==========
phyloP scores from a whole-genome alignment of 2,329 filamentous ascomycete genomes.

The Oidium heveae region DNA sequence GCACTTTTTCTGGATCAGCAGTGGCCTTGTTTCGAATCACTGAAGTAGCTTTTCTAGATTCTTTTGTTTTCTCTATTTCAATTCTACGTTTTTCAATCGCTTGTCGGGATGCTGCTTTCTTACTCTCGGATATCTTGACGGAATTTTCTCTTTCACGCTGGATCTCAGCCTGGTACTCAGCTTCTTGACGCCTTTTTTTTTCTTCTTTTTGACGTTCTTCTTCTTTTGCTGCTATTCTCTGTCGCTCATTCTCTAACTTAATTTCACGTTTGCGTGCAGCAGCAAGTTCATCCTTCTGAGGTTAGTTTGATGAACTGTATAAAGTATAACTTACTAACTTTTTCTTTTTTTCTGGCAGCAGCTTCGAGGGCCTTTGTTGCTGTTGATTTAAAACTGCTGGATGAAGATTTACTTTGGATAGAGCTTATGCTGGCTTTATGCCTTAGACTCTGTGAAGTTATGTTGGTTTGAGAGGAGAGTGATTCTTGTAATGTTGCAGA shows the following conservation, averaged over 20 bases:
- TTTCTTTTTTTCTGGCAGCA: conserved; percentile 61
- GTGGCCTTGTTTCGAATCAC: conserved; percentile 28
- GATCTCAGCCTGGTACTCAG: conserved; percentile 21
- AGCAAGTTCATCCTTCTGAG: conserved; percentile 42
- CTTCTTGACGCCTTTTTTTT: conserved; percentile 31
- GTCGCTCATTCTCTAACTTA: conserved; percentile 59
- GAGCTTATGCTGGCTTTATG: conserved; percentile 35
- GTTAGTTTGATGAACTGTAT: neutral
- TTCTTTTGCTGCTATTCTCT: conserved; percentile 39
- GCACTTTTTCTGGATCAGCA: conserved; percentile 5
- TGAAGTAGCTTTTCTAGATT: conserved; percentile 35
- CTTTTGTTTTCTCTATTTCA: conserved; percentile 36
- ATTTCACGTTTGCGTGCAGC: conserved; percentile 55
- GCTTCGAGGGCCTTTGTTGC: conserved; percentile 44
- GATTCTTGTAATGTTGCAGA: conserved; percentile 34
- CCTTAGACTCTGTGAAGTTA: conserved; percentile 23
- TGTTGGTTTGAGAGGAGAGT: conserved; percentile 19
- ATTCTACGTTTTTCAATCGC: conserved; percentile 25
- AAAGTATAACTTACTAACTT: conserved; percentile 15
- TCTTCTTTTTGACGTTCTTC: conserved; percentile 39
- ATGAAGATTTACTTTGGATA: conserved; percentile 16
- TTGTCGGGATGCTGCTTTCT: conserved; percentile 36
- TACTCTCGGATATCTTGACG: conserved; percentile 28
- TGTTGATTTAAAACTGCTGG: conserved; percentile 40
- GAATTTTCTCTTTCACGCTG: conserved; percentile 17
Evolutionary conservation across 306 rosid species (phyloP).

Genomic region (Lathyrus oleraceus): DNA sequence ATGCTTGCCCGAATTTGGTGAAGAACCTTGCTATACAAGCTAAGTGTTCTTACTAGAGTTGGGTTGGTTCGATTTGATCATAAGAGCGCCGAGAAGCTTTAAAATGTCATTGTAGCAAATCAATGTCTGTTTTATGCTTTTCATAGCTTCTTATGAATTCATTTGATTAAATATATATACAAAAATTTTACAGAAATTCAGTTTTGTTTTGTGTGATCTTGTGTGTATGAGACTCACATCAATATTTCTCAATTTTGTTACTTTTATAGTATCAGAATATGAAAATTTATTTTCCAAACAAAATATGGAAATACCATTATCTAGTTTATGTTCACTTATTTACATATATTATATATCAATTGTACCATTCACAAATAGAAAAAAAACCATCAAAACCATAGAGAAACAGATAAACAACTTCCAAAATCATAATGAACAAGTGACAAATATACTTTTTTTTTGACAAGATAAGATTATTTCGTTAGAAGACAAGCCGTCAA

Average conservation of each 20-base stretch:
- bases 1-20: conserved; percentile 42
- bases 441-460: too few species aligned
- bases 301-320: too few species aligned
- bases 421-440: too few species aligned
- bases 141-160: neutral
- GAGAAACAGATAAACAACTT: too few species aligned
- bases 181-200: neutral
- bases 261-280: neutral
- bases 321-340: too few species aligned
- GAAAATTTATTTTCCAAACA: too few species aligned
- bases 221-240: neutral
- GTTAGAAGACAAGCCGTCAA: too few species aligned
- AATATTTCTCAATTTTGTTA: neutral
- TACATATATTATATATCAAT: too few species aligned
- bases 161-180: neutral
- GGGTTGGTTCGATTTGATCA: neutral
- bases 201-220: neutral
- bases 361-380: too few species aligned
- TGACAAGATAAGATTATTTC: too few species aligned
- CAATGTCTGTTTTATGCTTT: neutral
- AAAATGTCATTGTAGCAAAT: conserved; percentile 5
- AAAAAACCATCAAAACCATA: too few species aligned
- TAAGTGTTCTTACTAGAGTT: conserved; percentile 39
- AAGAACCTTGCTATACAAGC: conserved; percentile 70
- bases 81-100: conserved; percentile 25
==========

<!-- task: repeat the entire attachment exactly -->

phyloP scores from a whole-genome alignment of 2,329 filamentous ascomycete genomes.

The Oidium heveae region DNA sequence GCACTTTTTCTGGATCAGCAGTGGCCTTGTTTCGAATCACTGAAGTAGCTTTTCTAGATTCTTTTGTTTTCTCTATTTCAATTCTACGTTTTTCAATCGCTTGTCGGGATGCTGCTTTCTTACTCTCGGATATCTTGACGGAATTTTCTCTTTCACGCTGGATCTCAGCCTGGTACTCAGCTTCTTGACGCCTTTTTTTTTCTTCTTTTTGACGTTCTTCTTCTTTTGCTGCTATTCTCTGTCGCTCATTCTCTAACTTAATTTCACGTTTGCGTGCAGCAGCAAGTTCATCCTTCTGAGGTTAGTTTGATGAACTGTATAAAGTATAACTTACTAACTTTTTCTTTTTTTCTGGCAGCAGCTTCGAGGGCCTTTGTTGCTGTTGATTTAAAACTGCTGGATGAAGATTTACTTTGGATAGAGCTTATGCTGGCTTTATGCCTTAGACTCTGTGAAGTTATGTTGGTTTGAGAGGAGAGTGATTCTTGTAATGTTGCAGA shows the following conservation, averaged over 20 bases:
- TTTCTTTTTTTCTGGCAGCA: conserved; percentile 61
- GTGGCCTTGTTTCGAATCAC: conserved; percentile 28
- GATCTCAGCCTGGTACTCAG: conserved; percentile 21
- AGCAAGTTCATCCTTCTGAG: conserved; percentile 42
- CTTCTTGACGCCTTTTTTTT: conserved; percentile 31
- GTCGCTCATTCTCTAACTTA: conserved; percentile 59
- GAGCTTATGCTGGCTTTATG: conserved; percentile 35
- GTTAGTTTGATGAACTGTAT: neutral
- TTCTTTTGCTGCTATTCTCT: conserved; percentile 39
- GCACTTTTTCTGGATCAGCA: conserved; percentile 5
- TGAAGTAGCTTTTCTAGATT: conserved; percentile 35
- CTTTTGTTTTCTCTATTTCA: conserved; percentile 36
- ATTTCACGTTTGCGTGCAGC: conserved; percentile 55
- GCTTCGAGGGCCTTTGTTGC: conserved; percentile 44
- GATTCTTGTAATGTTGCAGA: conserved; percentile 34
- CCTTAGACTCTGTGAAGTTA: conserved; percentile 23
- TGTTGGTTTGAGAGGAGAGT: conserved; percentile 19
- ATTCTACGTTTTTCAATCGC: conserved; percentile 25
- AAAGTATAACTTACTAACTT: conserved; percentile 15
- TCTTCTTTTTGACGTTCTTC: conserved; percentile 39
- ATGAAGATTTACTTTGGATA: conserved; percentile 16
- TTGTCGGGATGCTGCTTTCT: conserved; percentile 36
- TACTCTCGGATATCTTGACG: conserved; percentile 28
- TGTTGATTTAAAACTGCTGG: conserved; percentile 40
- GAATTTTCTCTTTCACGCTG: conserved; percentile 17
Evolutionary conservation across 306 rosid species (phyloP).

Genomic region (Lathyrus oleraceus): DNA sequence ATGCTTGCCCGAATTTGGTGAAGAACCTTGCTATACAAGCTAAGTGTTCTTACTAGAGTTGGGTTGGTTCGATTTGATCATAAGAGCGCCGAGAAGCTTTAAAATGTCATTGTAGCAAATCAATGTCTGTTTTATGCTTTTCATAGCTTCTTATGAATTCATTTGATTAAATATATATACAAAAATTTTACAGAAATTCAGTTTTGTTTTGTGTGATCTTGTGTGTATGAGACTCACATCAATATTTCTCAATTTTGTTACTTTTATAGTATCAGAATATGAAAATTTATTTTCCAAACAAAATATGGAAATACCATTATCTAGTTTATGTTCACTTATTTACATATATTATATATCAATTGTACCATTCACAAATAGAAAAAAAACCATCAAAACCATAGAGAAACAGATAAACAACTTCCAAAATCATAATGAACAAGTGACAAATATACTTTTTTTTTGACAAGATAAGATTATTTCGTTAGAAGACAAGCCGTCAA

Average conservation of each 20-base stretch:
- bases 1-20: conserved; percentile 42
- bases 441-460: too few species aligned
- bases 301-320: too few species aligned
- bases 421-440: too few species aligned
- bases 141-160: neutral
- GAGAAACAGATAAACAACTT: too few species aligned
- bases 181-200: neutral
- bases 261-280: neutral
- bases 321-340: too few species aligned
- GAAAATTTATTTTCCAAACA: too few species aligned
- bases 221-240: neutral
- GTTAGAAGACAAGCCGTCAA: too few species aligned
- AATATTTCTCAATTTTGTTA: neutral
- TACATATATTATATATCAAT: too few species aligned
- bases 161-180: neutral
- GGGTTGGTTCGATTTGATCA: neutral
- bases 201-220: neutral
- bases 361-380: too few species aligned
- TGACAAGATAAGATTATTTC: too few species aligned
- CAATGTCTGTTTTATGCTTT: neutral
- AAAATGTCATTGTAGCAAAT: conserved; percentile 5
- AAAAAACCATCAAAACCATA: too few species aligned
- TAAGTGTTCTTACTAGAGTT: conserved; percentile 39
- AAGAACCTTGCTATACAAGC: conserved; percentile 70
- bases 81-100: conserved; percentile 25